Dream scenario (9-7): This would mean Washington's first winning season since 2007, Joe Gibbs' final year as head coach. What has to happen to make it a reality? Well, lots, frankly. Robert Griffin III will need to be very good right away at taking care of the ball and limiting the kinds of mistakes it's reasonable to expect from rookie quarterbacks. Most important, the Redskins' offense must play very well around him. They'll need health from Tim Hightower and continued development from promising fellow running backs Roy Helu and Evan Royster. They'll need Pierre Garcon to play like the potential No. 1 wideout his free-agent price tag says they believe he can be. They'll need the offensive line to stay healthy and play well, with left tackle Trent Williams as its anchor. The Redskins' dream scenario sees Brian Orakpo and Ryan Kerrigan cementing their place among the league's top pass-rushing duos, DeAngelo Hall harnessing his ability and playing like a top corner, and something emerging from the muddle they take to training camp at safety. The defense looked like a young defense on the rise last year, and if the Redskins are to threaten or possibly exceed .500, it will have to continue that rise.

Nightmare scenario (5-11): That would mean the same record as last year and one game worse than the year before, and it would drop Mike Shanahan's three-year record as the team's head coach to a rather uninspiring 16-32. That would be what's called, in official NFL terms, "not good." In the Redskins' nightmare scenario, Griffin struggles with the transition, the wide receiver group is as uninspiring as Washington's free-agency critics believe it is, and the offensive line falls apart thanks to injury for the second year in a row. In the nightmare scenario, the secondary remains a big-time weakness of the defense and costs the Redskins dearly in division games against the likes of Eli Manning, Tony Romo and Michael Vick. If all of this happens, the Redskins would enter the 2013 offseason with far more to fix than they currently believe they do, and with questions about Shanahan's future as coach. I don't think there's much that can happen to wreck the Griffin honeymoon between now and January, but if the rest of the team plays well around him and he commits too many turnovers, that particular nightmare scenario could make Redskins fans nervous about the new franchise quarterback going into next season.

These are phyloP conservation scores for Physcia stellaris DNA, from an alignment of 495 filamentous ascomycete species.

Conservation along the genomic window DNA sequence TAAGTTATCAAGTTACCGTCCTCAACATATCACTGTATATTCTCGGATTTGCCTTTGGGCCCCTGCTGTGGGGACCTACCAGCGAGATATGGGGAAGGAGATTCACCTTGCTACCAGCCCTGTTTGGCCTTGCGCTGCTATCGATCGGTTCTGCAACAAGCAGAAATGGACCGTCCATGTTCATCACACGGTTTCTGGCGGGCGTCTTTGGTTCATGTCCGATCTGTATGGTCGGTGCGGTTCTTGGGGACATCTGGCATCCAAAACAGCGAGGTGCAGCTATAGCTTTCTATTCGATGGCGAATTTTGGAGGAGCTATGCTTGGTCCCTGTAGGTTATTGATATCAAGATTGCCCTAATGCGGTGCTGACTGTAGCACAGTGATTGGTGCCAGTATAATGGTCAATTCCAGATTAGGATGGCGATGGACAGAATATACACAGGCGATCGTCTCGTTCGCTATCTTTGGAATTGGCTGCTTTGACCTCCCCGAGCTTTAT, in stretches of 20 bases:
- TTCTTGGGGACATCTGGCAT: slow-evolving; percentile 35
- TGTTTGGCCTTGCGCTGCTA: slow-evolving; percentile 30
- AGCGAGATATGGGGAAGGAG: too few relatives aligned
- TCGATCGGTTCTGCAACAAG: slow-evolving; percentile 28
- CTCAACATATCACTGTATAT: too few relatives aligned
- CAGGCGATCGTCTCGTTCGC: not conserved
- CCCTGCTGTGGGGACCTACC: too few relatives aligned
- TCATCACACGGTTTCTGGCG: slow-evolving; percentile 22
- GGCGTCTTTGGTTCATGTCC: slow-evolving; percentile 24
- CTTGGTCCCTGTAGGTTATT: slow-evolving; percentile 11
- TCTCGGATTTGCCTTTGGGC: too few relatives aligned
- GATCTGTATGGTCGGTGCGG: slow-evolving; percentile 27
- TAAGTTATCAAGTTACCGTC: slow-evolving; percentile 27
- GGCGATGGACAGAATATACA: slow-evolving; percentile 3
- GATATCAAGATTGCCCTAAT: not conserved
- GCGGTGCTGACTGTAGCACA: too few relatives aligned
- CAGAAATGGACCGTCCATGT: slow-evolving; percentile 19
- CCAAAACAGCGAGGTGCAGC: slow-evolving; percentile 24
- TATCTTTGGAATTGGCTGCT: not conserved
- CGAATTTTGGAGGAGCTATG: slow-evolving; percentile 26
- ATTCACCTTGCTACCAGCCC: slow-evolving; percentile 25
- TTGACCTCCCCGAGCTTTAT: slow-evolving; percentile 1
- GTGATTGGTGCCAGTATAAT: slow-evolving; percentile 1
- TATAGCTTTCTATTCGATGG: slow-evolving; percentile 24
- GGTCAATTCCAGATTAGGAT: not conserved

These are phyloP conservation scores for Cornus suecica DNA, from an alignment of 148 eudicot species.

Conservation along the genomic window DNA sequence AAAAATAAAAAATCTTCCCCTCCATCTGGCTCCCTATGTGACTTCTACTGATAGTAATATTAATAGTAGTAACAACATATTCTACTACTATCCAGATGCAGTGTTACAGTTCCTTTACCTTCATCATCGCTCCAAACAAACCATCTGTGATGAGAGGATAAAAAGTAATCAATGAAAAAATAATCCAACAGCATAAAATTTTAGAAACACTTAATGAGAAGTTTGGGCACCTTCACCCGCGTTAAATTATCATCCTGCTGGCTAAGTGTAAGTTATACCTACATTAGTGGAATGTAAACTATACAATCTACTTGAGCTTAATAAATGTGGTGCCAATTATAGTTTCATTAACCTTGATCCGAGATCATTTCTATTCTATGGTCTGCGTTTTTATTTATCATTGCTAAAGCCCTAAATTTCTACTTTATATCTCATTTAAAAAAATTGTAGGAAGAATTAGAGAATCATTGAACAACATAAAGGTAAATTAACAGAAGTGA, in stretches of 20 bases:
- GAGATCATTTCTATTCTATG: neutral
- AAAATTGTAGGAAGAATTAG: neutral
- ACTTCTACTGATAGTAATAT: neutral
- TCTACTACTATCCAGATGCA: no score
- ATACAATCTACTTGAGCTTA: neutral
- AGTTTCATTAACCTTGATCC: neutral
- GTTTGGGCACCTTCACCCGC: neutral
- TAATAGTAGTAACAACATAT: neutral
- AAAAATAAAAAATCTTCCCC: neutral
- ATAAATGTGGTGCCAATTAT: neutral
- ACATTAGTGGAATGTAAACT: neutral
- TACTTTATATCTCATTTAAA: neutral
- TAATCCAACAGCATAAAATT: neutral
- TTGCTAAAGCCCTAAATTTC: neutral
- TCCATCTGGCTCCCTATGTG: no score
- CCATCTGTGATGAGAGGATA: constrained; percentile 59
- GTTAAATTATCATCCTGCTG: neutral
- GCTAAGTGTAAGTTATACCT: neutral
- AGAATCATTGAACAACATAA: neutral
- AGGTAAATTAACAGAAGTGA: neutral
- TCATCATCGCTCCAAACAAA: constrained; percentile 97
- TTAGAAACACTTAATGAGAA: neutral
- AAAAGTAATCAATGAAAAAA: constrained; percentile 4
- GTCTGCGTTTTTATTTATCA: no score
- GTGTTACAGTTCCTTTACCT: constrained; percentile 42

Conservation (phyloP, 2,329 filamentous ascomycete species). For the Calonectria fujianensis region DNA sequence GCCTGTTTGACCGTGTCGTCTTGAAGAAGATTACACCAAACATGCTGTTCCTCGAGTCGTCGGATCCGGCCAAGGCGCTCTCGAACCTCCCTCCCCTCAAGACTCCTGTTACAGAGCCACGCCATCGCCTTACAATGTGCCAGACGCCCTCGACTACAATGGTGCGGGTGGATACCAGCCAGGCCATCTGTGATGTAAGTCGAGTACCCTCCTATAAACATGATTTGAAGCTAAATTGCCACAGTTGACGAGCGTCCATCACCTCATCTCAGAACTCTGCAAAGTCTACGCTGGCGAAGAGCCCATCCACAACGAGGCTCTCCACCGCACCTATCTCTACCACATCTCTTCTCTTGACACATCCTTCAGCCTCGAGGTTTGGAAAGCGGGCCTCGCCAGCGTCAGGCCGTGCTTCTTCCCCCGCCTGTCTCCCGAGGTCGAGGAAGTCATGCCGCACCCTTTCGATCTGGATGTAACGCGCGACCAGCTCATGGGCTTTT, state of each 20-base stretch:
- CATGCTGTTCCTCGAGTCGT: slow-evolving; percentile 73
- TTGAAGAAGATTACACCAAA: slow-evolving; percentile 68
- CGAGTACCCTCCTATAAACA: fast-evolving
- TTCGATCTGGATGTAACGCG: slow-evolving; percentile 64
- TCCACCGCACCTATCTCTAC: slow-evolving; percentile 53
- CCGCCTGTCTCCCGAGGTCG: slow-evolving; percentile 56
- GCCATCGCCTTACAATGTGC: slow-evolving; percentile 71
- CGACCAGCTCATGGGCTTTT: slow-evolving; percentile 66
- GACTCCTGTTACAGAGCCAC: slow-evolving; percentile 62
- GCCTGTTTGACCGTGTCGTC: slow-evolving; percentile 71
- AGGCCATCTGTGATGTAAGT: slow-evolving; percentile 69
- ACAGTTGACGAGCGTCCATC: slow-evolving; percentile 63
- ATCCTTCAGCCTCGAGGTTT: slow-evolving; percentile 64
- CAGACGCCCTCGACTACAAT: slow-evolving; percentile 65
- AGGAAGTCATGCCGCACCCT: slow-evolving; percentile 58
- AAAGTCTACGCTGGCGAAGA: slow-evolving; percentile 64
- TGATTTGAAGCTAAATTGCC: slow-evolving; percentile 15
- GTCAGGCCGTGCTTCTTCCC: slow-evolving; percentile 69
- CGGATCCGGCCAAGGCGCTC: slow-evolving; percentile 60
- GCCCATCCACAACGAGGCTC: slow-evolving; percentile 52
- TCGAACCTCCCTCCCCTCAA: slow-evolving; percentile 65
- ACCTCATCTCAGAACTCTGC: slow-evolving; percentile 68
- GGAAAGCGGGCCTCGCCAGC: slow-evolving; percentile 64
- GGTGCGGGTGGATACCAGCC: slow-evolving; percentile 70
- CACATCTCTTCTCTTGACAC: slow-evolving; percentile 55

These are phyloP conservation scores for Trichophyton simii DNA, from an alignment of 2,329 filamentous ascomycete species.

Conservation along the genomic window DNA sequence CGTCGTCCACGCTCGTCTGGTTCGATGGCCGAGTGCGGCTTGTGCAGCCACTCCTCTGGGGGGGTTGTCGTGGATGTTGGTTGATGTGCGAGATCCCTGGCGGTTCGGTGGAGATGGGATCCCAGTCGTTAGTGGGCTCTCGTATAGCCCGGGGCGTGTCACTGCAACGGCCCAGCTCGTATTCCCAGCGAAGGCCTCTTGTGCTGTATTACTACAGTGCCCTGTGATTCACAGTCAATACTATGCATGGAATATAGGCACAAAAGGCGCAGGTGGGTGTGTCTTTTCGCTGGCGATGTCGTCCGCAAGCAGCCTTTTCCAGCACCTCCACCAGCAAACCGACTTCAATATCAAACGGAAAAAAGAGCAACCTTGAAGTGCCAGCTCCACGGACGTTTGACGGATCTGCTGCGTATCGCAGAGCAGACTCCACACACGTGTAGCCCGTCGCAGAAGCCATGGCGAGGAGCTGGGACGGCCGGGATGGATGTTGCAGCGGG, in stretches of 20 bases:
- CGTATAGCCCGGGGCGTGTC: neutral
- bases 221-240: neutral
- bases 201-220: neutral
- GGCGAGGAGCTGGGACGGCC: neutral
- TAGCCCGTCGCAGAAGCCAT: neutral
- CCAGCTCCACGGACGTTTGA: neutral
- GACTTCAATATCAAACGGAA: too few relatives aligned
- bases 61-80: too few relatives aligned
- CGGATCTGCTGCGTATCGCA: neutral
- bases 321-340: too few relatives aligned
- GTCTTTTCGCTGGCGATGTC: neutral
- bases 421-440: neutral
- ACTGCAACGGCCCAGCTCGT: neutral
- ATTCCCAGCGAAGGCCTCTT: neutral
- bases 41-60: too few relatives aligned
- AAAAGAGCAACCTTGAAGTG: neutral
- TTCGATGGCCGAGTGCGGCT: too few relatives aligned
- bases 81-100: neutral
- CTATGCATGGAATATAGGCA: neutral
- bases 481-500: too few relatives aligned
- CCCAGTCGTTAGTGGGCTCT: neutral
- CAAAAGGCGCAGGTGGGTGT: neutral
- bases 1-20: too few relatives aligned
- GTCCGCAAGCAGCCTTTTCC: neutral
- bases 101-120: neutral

AFC Scenarios: East | West | North | South NFC: East | West | North | South

Yes, the start of training camps is two months away, but it’s never too early to consider the coming season. A look at the best-case and worst-case scenarios for the Cowboys in 2012.

Dream scenario (12-4): The issue in Dallas is the extent to which the defense improves. If the improvement remains incremental, they'll lose some games they should win and have to scrap to stay in the division race. But if the defense takes a dramatic step forward in its second year under defensive coordinator Rob Ryan and with Brandon Carr and Morris Claiborne having been brought in to upgrade the secondary, the Cowboys become a Super Bowl contender quite quickly. In the Cowboys' dream scenario, Tony Romo has another big year at quarterback, Miles Austin and DeMarco Murray stay healthy and Dez Bryant takes a big developmental step forward of his own, using his considerable physical ability to dominate matchups in other teams' secondaries and the end zone. The new guys on the offensive line tighten things up in the interior, the move back to right tackle makes Doug Free more comfortable and Tyron Smith transitions seamlessly to left tackle. And in the dream scenario, the improvements in the secondary help the defensive front seven get more pressure on the quarterback, with outside linebacker Anthony Spencer playing the way he did in December 2009 and DeMarcus Ware playing like ... well, like he always does.